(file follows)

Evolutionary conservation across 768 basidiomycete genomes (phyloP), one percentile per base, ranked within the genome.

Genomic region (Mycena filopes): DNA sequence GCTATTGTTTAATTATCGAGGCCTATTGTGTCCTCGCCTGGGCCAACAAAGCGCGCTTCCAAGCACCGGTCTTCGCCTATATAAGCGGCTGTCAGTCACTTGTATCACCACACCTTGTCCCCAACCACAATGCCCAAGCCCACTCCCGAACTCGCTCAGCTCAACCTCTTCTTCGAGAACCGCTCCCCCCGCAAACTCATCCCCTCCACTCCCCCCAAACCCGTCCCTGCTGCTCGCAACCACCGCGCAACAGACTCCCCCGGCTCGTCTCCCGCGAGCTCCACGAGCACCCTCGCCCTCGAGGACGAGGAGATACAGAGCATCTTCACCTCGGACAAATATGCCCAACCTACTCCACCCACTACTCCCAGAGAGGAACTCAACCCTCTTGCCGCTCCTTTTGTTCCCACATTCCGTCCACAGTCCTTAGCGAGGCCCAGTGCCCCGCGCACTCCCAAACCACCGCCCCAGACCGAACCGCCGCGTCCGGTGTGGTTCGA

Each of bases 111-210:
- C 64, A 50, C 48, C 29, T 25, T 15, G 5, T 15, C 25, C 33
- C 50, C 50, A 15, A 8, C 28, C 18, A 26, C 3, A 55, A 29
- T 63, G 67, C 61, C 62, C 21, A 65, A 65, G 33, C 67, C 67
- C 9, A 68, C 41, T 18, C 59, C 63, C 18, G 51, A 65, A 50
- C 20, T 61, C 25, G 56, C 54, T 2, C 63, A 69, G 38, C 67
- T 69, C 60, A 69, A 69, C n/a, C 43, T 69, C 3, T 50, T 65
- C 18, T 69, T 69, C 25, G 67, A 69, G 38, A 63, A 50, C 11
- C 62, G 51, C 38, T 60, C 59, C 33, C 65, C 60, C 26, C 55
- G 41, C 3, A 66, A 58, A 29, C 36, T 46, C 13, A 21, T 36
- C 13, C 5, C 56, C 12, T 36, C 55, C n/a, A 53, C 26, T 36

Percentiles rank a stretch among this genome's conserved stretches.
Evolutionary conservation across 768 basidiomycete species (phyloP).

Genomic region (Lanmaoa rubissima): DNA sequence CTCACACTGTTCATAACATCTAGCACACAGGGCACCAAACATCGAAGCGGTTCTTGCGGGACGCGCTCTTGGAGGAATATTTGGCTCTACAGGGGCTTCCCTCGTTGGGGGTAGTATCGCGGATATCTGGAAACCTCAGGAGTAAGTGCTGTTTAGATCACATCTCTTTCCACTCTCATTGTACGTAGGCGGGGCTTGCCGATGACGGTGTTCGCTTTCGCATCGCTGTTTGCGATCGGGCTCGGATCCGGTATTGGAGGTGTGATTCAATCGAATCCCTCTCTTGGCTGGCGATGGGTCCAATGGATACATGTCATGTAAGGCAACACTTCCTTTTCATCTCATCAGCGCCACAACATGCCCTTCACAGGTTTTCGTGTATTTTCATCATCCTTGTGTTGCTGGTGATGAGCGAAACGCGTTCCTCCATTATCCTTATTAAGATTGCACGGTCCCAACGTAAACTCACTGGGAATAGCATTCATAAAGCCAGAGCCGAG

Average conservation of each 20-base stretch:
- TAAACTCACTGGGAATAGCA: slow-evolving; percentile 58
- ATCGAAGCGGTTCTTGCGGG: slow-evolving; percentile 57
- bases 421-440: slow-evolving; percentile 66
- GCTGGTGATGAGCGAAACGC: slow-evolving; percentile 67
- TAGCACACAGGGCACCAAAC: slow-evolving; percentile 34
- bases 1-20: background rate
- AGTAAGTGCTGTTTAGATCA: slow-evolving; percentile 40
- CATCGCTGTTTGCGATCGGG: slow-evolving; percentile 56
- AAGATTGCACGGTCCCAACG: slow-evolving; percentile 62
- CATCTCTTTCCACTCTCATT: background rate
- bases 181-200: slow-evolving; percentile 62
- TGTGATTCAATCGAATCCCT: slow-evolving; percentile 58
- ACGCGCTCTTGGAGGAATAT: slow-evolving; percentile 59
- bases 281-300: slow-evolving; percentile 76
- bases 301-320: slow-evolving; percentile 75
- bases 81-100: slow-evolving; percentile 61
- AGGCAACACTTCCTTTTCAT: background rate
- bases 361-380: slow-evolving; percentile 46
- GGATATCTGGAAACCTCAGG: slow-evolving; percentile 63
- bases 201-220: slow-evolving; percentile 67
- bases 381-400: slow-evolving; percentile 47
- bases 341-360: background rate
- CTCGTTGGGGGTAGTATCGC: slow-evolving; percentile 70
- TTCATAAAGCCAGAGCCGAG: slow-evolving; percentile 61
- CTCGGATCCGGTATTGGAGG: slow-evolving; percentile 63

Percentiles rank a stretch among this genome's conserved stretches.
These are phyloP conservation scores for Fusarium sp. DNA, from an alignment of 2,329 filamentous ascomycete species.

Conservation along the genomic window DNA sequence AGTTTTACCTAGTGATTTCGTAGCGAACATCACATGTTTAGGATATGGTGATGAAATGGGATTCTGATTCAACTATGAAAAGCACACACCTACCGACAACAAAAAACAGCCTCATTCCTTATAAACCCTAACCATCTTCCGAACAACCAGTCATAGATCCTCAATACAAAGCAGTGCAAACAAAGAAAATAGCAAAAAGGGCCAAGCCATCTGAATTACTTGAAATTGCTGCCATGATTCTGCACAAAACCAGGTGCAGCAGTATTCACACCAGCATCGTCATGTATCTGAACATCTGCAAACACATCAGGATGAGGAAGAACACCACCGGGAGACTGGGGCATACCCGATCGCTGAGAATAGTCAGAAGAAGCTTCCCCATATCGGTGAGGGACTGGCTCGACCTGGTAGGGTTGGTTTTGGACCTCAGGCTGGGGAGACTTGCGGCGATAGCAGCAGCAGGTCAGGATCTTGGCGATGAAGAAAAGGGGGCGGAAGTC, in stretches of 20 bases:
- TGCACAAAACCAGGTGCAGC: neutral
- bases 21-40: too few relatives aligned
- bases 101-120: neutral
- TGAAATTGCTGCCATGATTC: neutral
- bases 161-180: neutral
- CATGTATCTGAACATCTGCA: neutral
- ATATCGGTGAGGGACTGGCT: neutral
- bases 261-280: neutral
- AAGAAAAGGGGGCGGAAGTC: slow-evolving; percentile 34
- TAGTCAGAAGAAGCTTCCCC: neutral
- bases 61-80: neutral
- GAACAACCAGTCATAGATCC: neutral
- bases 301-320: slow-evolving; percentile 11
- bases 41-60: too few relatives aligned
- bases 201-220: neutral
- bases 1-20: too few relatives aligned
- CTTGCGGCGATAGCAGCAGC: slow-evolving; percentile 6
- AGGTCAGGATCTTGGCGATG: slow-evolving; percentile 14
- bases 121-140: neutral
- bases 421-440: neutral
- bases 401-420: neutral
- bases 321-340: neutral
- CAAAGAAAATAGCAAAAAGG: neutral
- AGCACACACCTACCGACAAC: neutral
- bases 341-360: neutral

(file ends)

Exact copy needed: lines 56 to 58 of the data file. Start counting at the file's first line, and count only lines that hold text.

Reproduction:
- bases 61-80: neutral
- GAACAACCAGTCATAGATCC: neutral
- bases 301-320: slow-evolving; percentile 11